No. 330576.

PEOPLE OF THE STATE OF MICHIGAN, Plaintiff-Appellee, v. STEVEN HAROLD MCRORIE, Defendant-Appellant.

Court of Appeals of Michigan.

Attorney(s) appearing for the Case




Before: SAWYER, P.J., and MURRAY and GLEICHER, JJ.



Defendant was convicted by a jury of one count of first-degree criminal sexual conduct (CSC-I), MCL 750.520b(1)(a), (2)(b), and was acquitted of another count of CSC-I. Defendant was sentenced as a fourth habitual offender, MCL 769.12, to 25 to 40 years in prison. On appeal, defendant argues that the prosecutor made several comments that constituted misconduct, and that the trial court abused its discretion by denying his request for a jury instruction on second-degree criminal sexual conduct (CSC-II), a cognate offense. We affirm.


Defendant first argues that comments made by the prosecutor during his closing and rebuttal arguments were improper because they denigrated the defense and argued facts not based on evidence. Further, according to defendant, the comments prejudiced him by vouching for the complainant's credibility while suggesting that defendant and the defense were not credible. Trial counsel did not object to any of the cited comments, which defendant argues constituted ineffective assistance of counsel. We conclude that, when considered in context, the prosecutor's comments were not improper, and that defense counsel was not ineffective for failing to object to them.

A prosecutor may not vouch for the credibility of a witness. People v Reed, 449 Mich. 375, 398; 535 N.W.2d 496 (1995) (opinion by BOYLE, J.). However, the prosecutor's comments must be read as a whole and "evaluated in light of the relationship or lack of relationship they bear to the evidence admitted at trial." Id. at 398-399 (citation and quotation marks omitted). Our review of the prosecutor's comments does not turn on whether any "magic words" were used: "The crucial inquiry is not whether the prosecutor said `We know' or `I know' or `I believe,' but rather whether the prosecutor was attempting to vouch for the defendant's guilt." Id. at 399. Additionally, prosecutors should refrain from making arguments that appeal to the jury's civic duty, and "must refrain from denigrating a defendant with intemperate and prejudicial remarks." People v Bahoda, 448 Mich. 261, 282-283; 531 N.W.2d 659 (1995). Any such comments made during closing argument will be reviewed in context "to determine whether they constitute error requiring reversal." Id. at 283.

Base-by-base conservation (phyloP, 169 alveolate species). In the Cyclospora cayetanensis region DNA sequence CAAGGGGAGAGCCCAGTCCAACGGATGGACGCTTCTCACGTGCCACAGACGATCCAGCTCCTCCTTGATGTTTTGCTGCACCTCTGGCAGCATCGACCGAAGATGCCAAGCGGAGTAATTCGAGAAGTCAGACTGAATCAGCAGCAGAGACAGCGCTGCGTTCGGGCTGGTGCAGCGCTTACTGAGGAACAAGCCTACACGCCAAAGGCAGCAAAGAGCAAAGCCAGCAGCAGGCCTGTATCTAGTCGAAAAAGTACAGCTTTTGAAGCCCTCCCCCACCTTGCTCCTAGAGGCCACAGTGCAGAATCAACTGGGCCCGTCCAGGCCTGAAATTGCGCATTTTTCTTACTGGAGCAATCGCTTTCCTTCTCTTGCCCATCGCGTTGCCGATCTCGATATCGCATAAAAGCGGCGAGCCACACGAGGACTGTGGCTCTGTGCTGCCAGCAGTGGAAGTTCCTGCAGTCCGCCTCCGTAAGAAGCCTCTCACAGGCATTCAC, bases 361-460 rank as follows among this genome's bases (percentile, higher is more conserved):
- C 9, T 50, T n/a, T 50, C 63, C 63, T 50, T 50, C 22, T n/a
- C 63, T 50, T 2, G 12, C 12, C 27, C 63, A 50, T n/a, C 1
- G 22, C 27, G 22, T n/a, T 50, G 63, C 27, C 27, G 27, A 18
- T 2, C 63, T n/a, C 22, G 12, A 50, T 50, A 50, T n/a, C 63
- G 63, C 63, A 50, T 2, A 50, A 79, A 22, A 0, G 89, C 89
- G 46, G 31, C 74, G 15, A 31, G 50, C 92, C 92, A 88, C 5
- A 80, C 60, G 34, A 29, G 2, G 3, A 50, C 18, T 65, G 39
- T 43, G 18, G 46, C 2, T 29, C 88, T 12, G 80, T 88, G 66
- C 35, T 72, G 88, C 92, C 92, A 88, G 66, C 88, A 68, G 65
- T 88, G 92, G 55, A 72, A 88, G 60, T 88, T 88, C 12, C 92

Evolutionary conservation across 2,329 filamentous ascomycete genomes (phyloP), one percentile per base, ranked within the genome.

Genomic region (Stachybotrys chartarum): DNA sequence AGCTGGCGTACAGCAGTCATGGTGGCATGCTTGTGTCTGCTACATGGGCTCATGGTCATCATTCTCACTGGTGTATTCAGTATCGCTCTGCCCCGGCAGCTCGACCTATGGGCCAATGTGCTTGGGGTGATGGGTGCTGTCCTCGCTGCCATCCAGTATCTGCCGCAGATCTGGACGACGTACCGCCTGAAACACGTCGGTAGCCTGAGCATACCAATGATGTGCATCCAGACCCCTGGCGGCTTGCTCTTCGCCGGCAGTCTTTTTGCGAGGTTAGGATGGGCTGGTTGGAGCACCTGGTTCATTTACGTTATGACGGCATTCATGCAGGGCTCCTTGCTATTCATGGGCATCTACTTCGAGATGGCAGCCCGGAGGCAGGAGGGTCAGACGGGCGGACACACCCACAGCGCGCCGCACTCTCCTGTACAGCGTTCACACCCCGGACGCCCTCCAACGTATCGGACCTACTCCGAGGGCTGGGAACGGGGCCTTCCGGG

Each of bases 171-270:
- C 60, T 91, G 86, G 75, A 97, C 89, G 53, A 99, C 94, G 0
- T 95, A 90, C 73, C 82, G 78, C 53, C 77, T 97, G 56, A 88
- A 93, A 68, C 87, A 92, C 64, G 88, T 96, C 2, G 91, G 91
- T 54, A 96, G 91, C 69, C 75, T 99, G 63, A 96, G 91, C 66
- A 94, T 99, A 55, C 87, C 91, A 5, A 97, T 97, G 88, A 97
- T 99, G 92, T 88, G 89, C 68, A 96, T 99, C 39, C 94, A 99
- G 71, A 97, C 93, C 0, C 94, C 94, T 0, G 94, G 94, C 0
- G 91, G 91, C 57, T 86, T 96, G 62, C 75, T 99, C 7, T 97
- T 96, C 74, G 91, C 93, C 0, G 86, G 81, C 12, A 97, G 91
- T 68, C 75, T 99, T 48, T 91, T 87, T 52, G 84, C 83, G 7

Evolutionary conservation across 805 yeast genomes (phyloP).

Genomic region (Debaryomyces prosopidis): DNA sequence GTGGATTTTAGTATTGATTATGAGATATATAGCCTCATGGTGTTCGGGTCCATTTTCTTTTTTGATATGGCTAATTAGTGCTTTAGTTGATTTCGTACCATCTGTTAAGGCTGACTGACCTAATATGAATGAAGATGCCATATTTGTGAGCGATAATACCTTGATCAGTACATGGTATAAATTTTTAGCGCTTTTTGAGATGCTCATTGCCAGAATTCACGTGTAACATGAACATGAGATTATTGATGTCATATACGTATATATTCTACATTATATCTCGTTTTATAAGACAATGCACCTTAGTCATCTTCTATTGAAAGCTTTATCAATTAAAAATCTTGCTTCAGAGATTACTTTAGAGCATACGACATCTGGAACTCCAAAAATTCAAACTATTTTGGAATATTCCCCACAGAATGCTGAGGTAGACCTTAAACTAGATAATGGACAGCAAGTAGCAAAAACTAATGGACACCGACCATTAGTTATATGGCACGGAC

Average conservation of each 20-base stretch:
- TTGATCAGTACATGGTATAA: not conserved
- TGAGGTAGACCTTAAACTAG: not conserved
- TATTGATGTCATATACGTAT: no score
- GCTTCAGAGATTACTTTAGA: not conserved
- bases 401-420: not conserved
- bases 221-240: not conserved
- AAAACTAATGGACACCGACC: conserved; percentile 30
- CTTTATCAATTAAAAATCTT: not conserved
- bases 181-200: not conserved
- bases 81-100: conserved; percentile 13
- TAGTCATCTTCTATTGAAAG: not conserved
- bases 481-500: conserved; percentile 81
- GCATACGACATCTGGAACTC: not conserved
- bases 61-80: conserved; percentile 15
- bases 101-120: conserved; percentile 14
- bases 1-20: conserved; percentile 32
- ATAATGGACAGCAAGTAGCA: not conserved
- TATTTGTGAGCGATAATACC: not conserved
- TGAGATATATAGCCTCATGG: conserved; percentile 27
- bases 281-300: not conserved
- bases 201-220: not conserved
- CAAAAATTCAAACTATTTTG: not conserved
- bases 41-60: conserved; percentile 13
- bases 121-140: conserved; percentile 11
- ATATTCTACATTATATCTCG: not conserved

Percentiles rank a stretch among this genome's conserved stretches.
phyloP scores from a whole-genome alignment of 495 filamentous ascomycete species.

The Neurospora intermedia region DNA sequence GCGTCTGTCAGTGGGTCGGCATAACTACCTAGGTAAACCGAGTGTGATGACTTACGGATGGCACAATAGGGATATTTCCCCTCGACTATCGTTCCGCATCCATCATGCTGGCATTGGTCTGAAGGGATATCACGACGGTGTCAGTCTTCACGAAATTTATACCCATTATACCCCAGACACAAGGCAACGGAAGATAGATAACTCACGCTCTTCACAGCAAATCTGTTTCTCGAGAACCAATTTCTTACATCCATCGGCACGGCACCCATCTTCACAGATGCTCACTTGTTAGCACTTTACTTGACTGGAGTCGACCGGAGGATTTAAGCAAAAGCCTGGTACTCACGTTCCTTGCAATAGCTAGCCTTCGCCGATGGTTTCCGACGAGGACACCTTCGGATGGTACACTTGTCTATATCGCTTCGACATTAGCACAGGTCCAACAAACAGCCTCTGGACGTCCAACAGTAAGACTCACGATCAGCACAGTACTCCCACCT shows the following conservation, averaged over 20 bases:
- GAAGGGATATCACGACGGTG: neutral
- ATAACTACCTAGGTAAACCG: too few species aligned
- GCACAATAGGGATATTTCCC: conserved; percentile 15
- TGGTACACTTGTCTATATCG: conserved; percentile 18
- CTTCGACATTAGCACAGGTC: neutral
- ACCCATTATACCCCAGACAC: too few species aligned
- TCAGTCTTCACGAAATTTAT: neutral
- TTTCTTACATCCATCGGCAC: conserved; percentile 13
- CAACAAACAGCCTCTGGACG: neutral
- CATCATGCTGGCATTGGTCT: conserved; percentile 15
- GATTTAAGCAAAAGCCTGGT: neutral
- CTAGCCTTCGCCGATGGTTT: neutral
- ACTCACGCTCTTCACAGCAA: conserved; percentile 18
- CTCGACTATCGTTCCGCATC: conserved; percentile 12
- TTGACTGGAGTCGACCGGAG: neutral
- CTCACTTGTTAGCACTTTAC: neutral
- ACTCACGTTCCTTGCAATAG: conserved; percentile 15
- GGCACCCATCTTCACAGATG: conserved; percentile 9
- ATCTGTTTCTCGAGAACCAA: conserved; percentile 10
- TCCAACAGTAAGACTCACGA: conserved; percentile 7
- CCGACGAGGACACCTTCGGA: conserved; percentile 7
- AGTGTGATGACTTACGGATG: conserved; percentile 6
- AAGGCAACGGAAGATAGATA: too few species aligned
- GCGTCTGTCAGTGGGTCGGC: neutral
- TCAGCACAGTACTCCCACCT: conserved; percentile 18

Defendant first argues that the following comment constituted improper vouching for the complainant's credibility:

Over the last couple of days, you've heard about real world criminal sexual conduct against children. This isn't a case where a stranger pulls up in a van with no windows to a playground and asks some random kids, `Do you want some candy?' You've heard about real world criminal sexual conduct against children.

We do not view this statement as a reference to the complainant's credibility, but rather as a comment on the nature of the facts presented. The prosecutor essentially argued that while a stereotypical version of a sexual assault against a child might involve the stranger on the playground, in the instant case the complainant had testified that someone she knew had assaulted her—or, as the prosecutor put it, "[a] person of trust and authority over a child violat[ed] that very sacred bond." In other words, the prosecutor was suggesting that sexual assault of children does not necessarily occur at the hands of strangers, but is more likely to be perpetrated by a person the child knows, and that the complainant's actions made sense in light of this fact. Additionally, the prosecutor presented an expert forensic interviewer who testified that children often delay disclosure when the person who abused them was a loved one or family member. When viewed in context of the evidence and arguments presented at trial, the prosecutor's assertion that the case concerned a "real world" sexual assault, and by extension, that the complainant's behavior should be understood in this context, was not improper.

Similarly, the prosecutor did not improperly vouch for the complainant's credibility when he stated:

Why you should believe [C.G.]. First of all, she's 14 years old. . . . [W]hat do your kids lie about? . . . [D]oing their homework . . . you know, who you were with? . . . And those are things that 14 year old girls . . . do, right? . . . Common sense. Does your common sense tell you that 14 year old girls make up allegations of criminal sexual conduct against a person they love?